Setting the Stage: Deep Purple Past and Present in 2001

2001 marked a monumental year in the history of music; iTunes had been released in January of that year, marking a major turning point in the digital revolution. Within the world of Deep Purple, another seismic shift was on the horizon. By the beginning of July, there was no sign whatsoever of this impending change.

Deep Purple Mark VII

I’ll have to admit that I have not been a big fan or follower of Deep Purple’s music… until today, that is. These guys were by far the best band of the day.

From a review of Deep Purple’s July 8th performance at Arrowfest in Houston. Retrieved from here.

Halfway through 2001 saw Deep Purple having just completed a successful run of dates in the United States, the last being on July 8. Earlier in the year, they had performed in Australia and Japan, as well as in less-commonly visited places like Malaysia and India. All along, they received positive reception from the fans who attended their gigs, praising their energy and song selection. They were even continuing to pick up new fans!

Some of these 2001 dates, namely the ones in Japan, marked the end of their orchestra tour which had been intermittently occurring since 1999. During this tour, took Ronnie James Dio and an orchestra with them and performed their old “Concerto For Group and Orchestra”. Along with this, they performed a few numbers from Roger Glover’s The Butterfly Ball and the Grasshopper’s Feast, for which Dio provided vocals, and a number from Jon Lord’s recently-released solo album Pictured Within.

The orchestral tour was sometimes very difficult to make work, with the problems reportedly particularly affecting Lord’s morale. Some more conservative fans, such as the ones who ran the Darker than Blue Magazine, also didn’t necessarily take to it well. However, general reviews of the orchestral sections from this year were also quite positive, and the band finished it on a strong note.

Poster for a pair of Japanese shows from 2001. Retrieved from here.

The other dates of the year, specifically the ones in the U.S., were more traditional for the band. 2001 marked 30 years since the album Fireball was released; two numbers from the album which had seen relatively little time onstage made their way onto the setlist, “Fools” and “No One Came”. Otherwise, the group were playing many of their old hits, including “Highway Star”, “Smoke on the Water”, and “Black Night”. Even “Speed King” made an appearance.

By this point in their existence, Deep Purple were on their seventh lineup. The fan-favorite Mark II lineup had been defunct for almost eight years after increasing backstage tensions had begun spilling onto the stage. While not all fans had accepted this change, the band as a whole had not let the loss of one of their members slow them down overmuch. If anything, they stepped up a notch; with the release of interpersonal tension came something of a renaissance for the group. Since the beginning of Steve Morse’s tenure in 1994, they had toured extensively each year, visiting fans across the globe.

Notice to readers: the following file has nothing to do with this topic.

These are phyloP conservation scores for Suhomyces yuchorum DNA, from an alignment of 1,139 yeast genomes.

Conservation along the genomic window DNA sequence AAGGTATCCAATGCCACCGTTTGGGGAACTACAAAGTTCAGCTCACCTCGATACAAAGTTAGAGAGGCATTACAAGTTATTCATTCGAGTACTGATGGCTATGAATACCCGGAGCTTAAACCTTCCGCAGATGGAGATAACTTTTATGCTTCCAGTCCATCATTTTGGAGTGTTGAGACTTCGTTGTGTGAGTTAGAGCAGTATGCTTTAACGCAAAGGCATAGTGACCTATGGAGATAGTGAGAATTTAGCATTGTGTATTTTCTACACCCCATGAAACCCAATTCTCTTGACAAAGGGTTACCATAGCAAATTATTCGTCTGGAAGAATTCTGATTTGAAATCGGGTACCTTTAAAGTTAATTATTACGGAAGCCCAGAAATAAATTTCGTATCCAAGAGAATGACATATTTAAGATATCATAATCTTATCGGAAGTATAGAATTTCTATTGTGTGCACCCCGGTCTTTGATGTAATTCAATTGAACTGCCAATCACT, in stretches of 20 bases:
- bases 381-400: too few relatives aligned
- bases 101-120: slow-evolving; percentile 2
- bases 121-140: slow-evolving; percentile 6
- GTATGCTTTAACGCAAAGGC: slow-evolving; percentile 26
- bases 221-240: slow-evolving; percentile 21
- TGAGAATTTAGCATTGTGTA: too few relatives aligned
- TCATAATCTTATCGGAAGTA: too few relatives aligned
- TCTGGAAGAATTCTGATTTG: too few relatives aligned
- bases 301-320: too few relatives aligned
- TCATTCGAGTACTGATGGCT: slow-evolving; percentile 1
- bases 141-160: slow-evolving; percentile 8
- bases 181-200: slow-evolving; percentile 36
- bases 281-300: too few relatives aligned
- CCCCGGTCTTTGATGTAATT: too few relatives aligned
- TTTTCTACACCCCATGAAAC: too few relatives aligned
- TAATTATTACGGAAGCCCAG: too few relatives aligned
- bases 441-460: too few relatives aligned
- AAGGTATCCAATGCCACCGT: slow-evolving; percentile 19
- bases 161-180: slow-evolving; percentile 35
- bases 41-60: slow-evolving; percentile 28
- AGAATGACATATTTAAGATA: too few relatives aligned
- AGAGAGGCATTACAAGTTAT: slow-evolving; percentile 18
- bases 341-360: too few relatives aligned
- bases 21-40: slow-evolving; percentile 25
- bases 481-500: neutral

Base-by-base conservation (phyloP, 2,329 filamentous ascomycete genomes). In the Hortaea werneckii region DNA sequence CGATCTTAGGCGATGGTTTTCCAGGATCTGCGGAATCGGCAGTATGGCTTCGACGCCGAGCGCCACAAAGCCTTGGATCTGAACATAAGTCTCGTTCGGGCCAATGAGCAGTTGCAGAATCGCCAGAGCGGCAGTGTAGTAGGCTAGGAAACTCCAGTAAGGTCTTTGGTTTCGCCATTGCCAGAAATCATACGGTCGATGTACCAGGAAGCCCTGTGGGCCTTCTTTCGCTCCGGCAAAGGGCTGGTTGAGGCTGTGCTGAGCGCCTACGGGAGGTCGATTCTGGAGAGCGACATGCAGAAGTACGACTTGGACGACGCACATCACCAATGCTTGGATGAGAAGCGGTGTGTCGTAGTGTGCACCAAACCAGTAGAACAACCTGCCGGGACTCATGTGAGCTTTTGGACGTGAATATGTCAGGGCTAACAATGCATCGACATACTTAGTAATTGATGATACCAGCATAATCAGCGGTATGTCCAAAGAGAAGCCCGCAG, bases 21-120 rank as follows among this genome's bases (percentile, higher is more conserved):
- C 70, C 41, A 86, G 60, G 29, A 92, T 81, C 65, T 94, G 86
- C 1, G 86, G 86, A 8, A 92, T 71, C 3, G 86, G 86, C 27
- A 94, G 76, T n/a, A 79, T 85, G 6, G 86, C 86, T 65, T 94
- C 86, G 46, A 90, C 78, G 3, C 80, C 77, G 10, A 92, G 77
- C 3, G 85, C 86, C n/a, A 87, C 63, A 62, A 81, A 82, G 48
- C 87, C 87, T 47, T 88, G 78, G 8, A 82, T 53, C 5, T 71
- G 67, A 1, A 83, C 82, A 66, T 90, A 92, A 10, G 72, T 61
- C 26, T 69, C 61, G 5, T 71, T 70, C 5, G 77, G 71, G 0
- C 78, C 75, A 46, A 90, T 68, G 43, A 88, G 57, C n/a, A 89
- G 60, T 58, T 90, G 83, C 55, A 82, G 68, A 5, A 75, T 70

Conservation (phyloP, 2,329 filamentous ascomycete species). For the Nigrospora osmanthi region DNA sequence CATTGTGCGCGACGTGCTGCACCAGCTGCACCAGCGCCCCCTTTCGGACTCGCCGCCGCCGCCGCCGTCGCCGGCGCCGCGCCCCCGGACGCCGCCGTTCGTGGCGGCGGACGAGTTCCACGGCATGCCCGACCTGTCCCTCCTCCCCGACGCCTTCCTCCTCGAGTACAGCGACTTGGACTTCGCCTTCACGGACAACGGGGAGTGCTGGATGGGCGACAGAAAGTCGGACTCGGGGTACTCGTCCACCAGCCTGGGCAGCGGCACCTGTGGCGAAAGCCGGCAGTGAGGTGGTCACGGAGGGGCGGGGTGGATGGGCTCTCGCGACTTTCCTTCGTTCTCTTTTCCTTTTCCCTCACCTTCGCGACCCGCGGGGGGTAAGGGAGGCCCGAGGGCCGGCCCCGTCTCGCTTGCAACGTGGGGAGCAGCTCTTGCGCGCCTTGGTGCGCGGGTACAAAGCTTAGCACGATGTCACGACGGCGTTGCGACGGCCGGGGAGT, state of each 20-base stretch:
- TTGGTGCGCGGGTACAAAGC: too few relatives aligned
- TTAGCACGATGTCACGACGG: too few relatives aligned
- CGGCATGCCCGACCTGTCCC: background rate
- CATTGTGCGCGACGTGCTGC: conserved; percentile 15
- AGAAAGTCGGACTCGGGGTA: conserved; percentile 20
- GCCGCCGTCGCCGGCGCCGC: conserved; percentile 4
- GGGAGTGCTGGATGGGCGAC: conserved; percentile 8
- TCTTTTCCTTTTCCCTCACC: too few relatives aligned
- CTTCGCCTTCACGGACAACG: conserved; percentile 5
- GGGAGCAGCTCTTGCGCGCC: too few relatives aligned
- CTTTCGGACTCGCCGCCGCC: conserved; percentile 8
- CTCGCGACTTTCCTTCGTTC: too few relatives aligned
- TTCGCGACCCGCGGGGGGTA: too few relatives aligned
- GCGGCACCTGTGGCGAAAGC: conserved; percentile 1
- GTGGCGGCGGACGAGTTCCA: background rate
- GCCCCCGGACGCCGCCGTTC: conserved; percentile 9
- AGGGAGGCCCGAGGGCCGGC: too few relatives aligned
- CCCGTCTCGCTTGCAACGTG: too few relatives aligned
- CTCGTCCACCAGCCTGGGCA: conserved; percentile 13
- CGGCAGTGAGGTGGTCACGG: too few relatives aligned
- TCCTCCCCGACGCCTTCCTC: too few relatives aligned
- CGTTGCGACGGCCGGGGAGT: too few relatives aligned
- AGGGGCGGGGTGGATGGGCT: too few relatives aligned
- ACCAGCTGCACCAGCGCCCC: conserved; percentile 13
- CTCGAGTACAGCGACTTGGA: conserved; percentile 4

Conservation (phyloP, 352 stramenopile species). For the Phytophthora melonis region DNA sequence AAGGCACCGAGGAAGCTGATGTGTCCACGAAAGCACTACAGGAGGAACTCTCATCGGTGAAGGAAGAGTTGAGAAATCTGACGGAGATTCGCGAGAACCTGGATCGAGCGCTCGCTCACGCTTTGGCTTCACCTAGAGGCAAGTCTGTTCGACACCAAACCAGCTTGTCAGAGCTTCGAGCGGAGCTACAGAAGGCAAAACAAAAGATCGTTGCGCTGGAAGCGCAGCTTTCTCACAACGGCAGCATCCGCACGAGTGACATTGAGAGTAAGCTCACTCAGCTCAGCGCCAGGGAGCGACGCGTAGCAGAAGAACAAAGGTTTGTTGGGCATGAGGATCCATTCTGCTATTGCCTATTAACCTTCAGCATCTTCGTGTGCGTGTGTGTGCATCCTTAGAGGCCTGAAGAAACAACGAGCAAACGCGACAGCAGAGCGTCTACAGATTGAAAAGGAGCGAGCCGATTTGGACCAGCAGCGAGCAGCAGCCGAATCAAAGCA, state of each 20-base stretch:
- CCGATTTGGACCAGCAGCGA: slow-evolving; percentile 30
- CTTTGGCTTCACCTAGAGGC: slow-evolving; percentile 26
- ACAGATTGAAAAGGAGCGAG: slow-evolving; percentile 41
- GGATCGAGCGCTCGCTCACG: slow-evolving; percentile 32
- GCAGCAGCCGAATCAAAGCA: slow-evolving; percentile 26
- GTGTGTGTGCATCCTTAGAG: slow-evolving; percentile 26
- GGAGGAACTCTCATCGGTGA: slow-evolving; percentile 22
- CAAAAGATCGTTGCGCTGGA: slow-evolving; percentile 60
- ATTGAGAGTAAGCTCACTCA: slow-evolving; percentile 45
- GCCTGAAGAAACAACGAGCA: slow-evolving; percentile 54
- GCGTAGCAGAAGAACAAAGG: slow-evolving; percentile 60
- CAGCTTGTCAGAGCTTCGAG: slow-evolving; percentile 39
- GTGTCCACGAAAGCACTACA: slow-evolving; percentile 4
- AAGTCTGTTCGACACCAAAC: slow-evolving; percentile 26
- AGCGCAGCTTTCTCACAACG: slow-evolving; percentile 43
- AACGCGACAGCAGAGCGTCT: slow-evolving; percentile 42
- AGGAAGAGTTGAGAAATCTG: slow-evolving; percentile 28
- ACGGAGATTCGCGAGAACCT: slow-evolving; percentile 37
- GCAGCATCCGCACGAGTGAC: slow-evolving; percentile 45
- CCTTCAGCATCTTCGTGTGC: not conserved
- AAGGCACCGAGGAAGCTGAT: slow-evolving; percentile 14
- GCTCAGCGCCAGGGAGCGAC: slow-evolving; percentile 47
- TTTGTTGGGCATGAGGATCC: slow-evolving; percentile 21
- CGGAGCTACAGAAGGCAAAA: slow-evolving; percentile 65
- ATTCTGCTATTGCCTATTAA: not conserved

In between all these live dates, they’d still found time to release two albums, Purpendicular in 1996 and Abandon in 1998. All of their work was refreshingly democratic, with all five members of the group more or less contributing to studio work and giving their all onstage. By 2001, the group had become very comfortable with one another, with review after review noting how much fun they seemed to be having. Backstage video from the time presents a similar lighthearted vibe as was seen onstage.

A look at Deep Purple behind the scenes, courtesy of Ian Gillan’s camera footage.

Dramatis Personae

As of 2001, the band composed of:

Ian Gillan (member 1969-1973, 1984-1988, 1992–)

Early into his third period as Deep Purple’s vocalist, Ian Gillan compared working with Deep Purple to meeting up with an ex-wife, only meeting up occasionally for some fun. The implication to these statements, despite the fact that they were a followup to Gillan’s comment that the tour he was currently on was the most fun he’d had with Purple in a while, that this third time wouldn’t work either.

History certainly bore this grim conclusion out, as Gillan is one of only two people to officially leave the band twice. He is also the only person to have returned for a third go-around. As the saying goes, the third time’s the charm. Eight years after giving the aforementioned interview, Gillan was still going onstage with the group. In fact, for better or worse, fans looked at him from Blackmore’s departure onwards as the band leader despite his having second-shortest tenure of remaining members.

2001 saw Gillan bringing his conga drums and tambourine to the stage. What he also brought, according to reviews from the time, was a renewed vigor and stage presence. He would also use his typical bizarre sense of humor throughout the sets to introduce songs and bandmates.